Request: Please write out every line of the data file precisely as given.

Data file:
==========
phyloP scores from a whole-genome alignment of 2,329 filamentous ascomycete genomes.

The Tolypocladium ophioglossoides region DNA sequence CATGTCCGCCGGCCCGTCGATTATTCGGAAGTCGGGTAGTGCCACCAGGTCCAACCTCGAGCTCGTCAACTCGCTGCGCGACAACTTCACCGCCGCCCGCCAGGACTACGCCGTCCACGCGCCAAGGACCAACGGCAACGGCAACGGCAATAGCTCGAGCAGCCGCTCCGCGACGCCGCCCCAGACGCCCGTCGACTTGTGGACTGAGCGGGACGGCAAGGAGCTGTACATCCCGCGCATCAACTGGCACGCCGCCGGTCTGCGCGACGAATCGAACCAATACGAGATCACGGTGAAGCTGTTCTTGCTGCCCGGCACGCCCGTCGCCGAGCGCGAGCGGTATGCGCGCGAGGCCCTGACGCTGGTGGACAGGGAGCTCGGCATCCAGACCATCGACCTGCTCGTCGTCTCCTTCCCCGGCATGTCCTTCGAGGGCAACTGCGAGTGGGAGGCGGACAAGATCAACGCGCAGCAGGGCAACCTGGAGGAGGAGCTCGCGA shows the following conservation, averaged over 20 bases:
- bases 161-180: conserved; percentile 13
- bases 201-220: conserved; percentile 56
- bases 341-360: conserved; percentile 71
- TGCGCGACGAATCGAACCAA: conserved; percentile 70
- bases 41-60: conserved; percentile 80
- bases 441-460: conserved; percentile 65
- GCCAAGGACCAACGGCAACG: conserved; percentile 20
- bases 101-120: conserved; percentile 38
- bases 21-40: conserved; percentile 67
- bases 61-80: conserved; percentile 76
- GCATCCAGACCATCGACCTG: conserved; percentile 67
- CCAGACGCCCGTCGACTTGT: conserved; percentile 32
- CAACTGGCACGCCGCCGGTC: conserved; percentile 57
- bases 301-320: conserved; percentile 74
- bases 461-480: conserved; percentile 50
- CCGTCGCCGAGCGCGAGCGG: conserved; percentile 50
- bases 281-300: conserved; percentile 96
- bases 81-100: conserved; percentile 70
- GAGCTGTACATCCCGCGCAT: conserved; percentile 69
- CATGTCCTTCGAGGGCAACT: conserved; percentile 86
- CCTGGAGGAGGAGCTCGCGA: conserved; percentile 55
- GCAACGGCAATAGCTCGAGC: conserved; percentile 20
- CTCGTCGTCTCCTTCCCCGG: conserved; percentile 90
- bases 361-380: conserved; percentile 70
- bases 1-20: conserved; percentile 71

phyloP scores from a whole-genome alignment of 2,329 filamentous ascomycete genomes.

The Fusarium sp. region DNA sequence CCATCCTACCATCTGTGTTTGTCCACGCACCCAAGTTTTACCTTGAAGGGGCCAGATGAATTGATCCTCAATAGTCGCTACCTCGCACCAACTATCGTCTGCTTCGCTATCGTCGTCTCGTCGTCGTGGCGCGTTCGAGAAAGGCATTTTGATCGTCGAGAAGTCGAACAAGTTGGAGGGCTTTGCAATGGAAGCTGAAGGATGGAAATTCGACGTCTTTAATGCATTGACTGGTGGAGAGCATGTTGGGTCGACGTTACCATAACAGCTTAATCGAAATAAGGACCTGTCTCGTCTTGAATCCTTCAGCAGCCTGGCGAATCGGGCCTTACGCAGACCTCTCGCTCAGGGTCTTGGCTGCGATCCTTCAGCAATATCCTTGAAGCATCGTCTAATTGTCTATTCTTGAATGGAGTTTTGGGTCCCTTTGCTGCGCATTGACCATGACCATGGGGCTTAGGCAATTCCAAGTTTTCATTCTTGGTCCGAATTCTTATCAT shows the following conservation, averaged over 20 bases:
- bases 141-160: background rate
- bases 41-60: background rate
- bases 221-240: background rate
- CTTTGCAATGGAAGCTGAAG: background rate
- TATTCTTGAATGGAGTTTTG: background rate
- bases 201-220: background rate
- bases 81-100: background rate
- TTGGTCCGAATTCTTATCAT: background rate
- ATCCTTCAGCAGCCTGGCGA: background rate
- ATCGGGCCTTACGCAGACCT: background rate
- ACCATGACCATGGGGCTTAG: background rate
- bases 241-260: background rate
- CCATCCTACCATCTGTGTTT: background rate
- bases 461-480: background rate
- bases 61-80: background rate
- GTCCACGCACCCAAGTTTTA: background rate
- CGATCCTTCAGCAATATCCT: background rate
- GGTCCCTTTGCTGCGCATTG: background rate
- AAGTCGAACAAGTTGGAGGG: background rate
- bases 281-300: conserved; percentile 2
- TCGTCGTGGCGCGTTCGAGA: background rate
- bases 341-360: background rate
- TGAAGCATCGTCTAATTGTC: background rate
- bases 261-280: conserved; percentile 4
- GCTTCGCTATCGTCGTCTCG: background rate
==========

phyloP scores from a whole-genome alignment of 2,329 filamentous ascomycete genomes.

The Tolypocladium ophioglossoides region DNA sequence CATGTCCGCCGGCCCGTCGATTATTCGGAAGTCGGGTAGTGCCACCAGGTCCAACCTCGAGCTCGTCAACTCGCTGCGCGACAACTTCACCGCCGCCCGCCAGGACTACGCCGTCCACGCGCCAAGGACCAACGGCAACGGCAACGGCAATAGCTCGAGCAGCCGCTCCGCGACGCCGCCCCAGACGCCCGTCGACTTGTGGACTGAGCGGGACGGCAAGGAGCTGTACATCCCGCGCATCAACTGGCACGCCGCCGGTCTGCGCGACGAATCGAACCAATACGAGATCACGGTGAAGCTGTTCTTGCTGCCCGGCACGCCCGTCGCCGAGCGCGAGCGGTATGCGCGCGAGGCCCTGACGCTGGTGGACAGGGAGCTCGGCATCCAGACCATCGACCTGCTCGTCGTCTCCTTCCCCGGCATGTCCTTCGAGGGCAACTGCGAGTGGGAGGCGGACAAGATCAACGCGCAGCAGGGCAACCTGGAGGAGGAGCTCGCGA shows the following conservation, averaged over 20 bases:
- bases 161-180: conserved; percentile 13
- bases 201-220: conserved; percentile 56
- bases 341-360: conserved; percentile 71
- TGCGCGACGAATCGAACCAA: conserved; percentile 70
- bases 41-60: conserved; percentile 80
- bases 441-460: conserved; percentile 65
- GCCAAGGACCAACGGCAACG: conserved; percentile 20
- bases 101-120: conserved; percentile 38
- bases 21-40: conserved; percentile 67
- bases 61-80: conserved; percentile 76
- GCATCCAGACCATCGACCTG: conserved; percentile 67
- CCAGACGCCCGTCGACTTGT: conserved; percentile 32
- CAACTGGCACGCCGCCGGTC: conserved; percentile 57
- bases 301-320: conserved; percentile 74
- bases 461-480: conserved; percentile 50
- CCGTCGCCGAGCGCGAGCGG: conserved; percentile 50
- bases 281-300: conserved; percentile 96
- bases 81-100: conserved; percentile 70
- GAGCTGTACATCCCGCGCAT: conserved; percentile 69
- CATGTCCTTCGAGGGCAACT: conserved; percentile 86
- CCTGGAGGAGGAGCTCGCGA: conserved; percentile 55
- GCAACGGCAATAGCTCGAGC: conserved; percentile 20
- CTCGTCGTCTCCTTCCCCGG: conserved; percentile 90
- bases 361-380: conserved; percentile 70
- bases 1-20: conserved; percentile 71

phyloP scores from a whole-genome alignment of 2,329 filamentous ascomycete genomes.

The Fusarium sp. region DNA sequence CCATCCTACCATCTGTGTTTGTCCACGCACCCAAGTTTTACCTTGAAGGGGCCAGATGAATTGATCCTCAATAGTCGCTACCTCGCACCAACTATCGTCTGCTTCGCTATCGTCGTCTCGTCGTCGTGGCGCGTTCGAGAAAGGCATTTTGATCGTCGAGAAGTCGAACAAGTTGGAGGGCTTTGCAATGGAAGCTGAAGGATGGAAATTCGACGTCTTTAATGCATTGACTGGTGGAGAGCATGTTGGGTCGACGTTACCATAACAGCTTAATCGAAATAAGGACCTGTCTCGTCTTGAATCCTTCAGCAGCCTGGCGAATCGGGCCTTACGCAGACCTCTCGCTCAGGGTCTTGGCTGCGATCCTTCAGCAATATCCTTGAAGCATCGTCTAATTGTCTATTCTTGAATGGAGTTTTGGGTCCCTTTGCTGCGCATTGACCATGACCATGGGGCTTAGGCAATTCCAAGTTTTCATTCTTGGTCCGAATTCTTATCAT shows the following conservation, averaged over 20 bases:
- bases 141-160: background rate
- bases 41-60: background rate
- bases 221-240: background rate
- CTTTGCAATGGAAGCTGAAG: background rate
- TATTCTTGAATGGAGTTTTG: background rate
- bases 201-220: background rate
- bases 81-100: background rate
- TTGGTCCGAATTCTTATCAT: background rate
- ATCCTTCAGCAGCCTGGCGA: background rate
- ATCGGGCCTTACGCAGACCT: background rate
- ACCATGACCATGGGGCTTAG: background rate
- bases 241-260: background rate
- CCATCCTACCATCTGTGTTT: background rate
- bases 461-480: background rate
- bases 61-80: background rate
- GTCCACGCACCCAAGTTTTA: background rate
- CGATCCTTCAGCAATATCCT: background rate
- GGTCCCTTTGCTGCGCATTG: background rate
- AAGTCGAACAAGTTGGAGGG: background rate
- bases 281-300: conserved; percentile 2
- TCGTCGTGGCGCGTTCGAGA: background rate
- bases 341-360: background rate
- TGAAGCATCGTCTAATTGTC: background rate
- bases 261-280: conserved; percentile 4
- GCTTCGCTATCGTCGTCTCG: background rate